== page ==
The judiciary is the last resort for justice in a democracy, and it has, by and large, lived up to this expectation. But, some recent decisions by the judiciary are cause of concern. On October 1, the Supreme Court (SC) refused to order a stay on the August 5 decision to abrogate the special status of Jammu & Kashmir (J&K). To do so is the court's prerogative. However, should the SC have adjourned the next hearing to November 14, well after two Union Territories are created on October 31? Could not the SC have seen the urgency behind the sheaf of petitions seeking a judicial verdict on the reading down of Article 370? Many people also expected the judiciary to be far more proactive with regard to the detention of citizens. Personal liberty must indeed be balanced with considerations of national security, as the SC said, but are gag orders on those who meet with leaders like Farooq Abdullah really necessary?
Two months ago a chief judicial magistrate in Bihar passed an order that has led to an FIR been filed now for sedition against nearly 50 eminent citizens, including Ramchandra Guha, Mani Ratnam and Aparna Sen, for writing a letter to Mr Modi expressing concern over the rising instances of mob lynching. Is the judiciary, in this case, upholding constitutional rights and civil liberties, or is it reinforcing a state where any form of dissent is considered seditious? These questions need to be asked because it is the judiciary to which citizens go for protection when the state appears to be losing a sense of democratic restraint.
The media is rightly considered the fourth pillar of a democratic nation. It is the watchdog that governments fear, for its dharma is to pursue the truth notwithstanding the whitewash governments often present. But there has to be something terribly wrong with large sections of the media today for people to be actually turning nostalgic about Doordarshan which had a monopoly on telecasting some decades ago. The absence of robust interrogation, of corrosive enquiry, of questioning, of exploring a point of view other than that espoused by the government, is the depressing truth about most of the media today. On the contrary, the sycophantic endorsement of anything the government says seems to have become the norm. A media that has lost its objectivity, that refuses to speak truth to power, and has apparently decided to collectively capitulate to the powers that be, is nothing short of a tragedy for a nation that prides itself on being the world’s largest democracy.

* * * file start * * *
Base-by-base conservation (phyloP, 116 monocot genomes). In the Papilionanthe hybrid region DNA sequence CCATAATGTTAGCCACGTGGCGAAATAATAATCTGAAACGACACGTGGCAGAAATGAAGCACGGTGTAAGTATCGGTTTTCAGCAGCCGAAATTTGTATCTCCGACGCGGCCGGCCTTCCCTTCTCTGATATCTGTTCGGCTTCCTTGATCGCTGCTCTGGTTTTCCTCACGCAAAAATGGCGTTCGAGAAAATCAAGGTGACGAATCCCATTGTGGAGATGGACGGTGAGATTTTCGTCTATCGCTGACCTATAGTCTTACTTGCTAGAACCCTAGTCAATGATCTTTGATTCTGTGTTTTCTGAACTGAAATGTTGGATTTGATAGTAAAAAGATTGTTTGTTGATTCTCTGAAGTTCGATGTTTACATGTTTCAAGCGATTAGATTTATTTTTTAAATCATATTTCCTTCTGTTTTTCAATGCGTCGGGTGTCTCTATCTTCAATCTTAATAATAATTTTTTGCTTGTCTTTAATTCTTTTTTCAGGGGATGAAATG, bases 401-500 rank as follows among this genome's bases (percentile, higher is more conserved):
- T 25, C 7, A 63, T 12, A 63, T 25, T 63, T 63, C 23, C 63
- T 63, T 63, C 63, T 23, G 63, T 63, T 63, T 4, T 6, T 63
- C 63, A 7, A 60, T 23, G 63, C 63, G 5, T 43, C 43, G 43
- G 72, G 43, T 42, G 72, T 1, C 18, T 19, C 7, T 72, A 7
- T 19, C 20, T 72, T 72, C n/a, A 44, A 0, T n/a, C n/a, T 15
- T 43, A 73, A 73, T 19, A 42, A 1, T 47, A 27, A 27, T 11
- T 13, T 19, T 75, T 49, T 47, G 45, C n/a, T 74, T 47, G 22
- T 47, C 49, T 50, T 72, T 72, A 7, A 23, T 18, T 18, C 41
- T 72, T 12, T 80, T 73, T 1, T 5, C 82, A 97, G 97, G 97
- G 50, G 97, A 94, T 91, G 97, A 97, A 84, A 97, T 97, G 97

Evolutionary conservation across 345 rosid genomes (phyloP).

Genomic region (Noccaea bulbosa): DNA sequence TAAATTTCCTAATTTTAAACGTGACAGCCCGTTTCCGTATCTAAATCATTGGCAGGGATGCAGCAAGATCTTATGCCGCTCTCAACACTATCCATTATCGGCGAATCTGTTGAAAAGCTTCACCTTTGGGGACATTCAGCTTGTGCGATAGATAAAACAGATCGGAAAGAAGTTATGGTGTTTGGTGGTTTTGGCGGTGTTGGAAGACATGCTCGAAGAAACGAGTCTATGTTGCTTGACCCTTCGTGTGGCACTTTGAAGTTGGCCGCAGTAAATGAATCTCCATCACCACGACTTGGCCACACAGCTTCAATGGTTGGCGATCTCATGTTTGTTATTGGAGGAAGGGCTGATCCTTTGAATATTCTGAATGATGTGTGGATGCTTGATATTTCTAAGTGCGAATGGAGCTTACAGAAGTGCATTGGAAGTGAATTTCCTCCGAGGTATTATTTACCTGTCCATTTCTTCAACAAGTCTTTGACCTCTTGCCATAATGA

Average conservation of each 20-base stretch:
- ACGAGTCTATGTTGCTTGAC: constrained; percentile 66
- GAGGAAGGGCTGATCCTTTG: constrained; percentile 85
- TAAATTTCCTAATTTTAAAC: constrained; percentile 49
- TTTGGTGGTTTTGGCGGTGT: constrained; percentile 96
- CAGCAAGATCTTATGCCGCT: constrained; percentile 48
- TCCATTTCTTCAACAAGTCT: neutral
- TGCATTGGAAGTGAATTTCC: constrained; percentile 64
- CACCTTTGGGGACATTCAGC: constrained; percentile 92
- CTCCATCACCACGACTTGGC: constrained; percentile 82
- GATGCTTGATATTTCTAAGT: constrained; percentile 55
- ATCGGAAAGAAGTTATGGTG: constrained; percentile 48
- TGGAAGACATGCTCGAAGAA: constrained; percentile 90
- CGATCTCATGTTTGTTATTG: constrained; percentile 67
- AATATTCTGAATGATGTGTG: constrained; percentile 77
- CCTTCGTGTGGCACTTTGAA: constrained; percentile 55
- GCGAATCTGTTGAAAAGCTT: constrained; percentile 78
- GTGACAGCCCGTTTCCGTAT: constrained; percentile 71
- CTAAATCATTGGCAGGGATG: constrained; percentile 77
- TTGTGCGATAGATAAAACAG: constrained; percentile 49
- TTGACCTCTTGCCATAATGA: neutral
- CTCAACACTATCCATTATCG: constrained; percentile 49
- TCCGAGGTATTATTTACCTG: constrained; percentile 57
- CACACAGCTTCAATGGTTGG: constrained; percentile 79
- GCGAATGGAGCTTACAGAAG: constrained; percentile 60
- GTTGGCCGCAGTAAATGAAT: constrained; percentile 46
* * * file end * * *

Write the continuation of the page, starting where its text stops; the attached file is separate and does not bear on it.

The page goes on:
We are still a democracy, and a proud one at that. But democracy itself requires periodic introspection about its credentials.
There are many trends today that are a cause of concern. If these trends are not nipped in the bud, we could, incrementally, have a terribly undemocratic polity within a so-called democratic state. The lines of Iqbal come to mind: “Vatan ki fiqr karna daan musibat aane waali hai, tere barbadiyon ke mashware inhain aasmaanon mein: O unheedful, think of your country, calamity stares you in the face, the signs of your ruination resound in the skies.”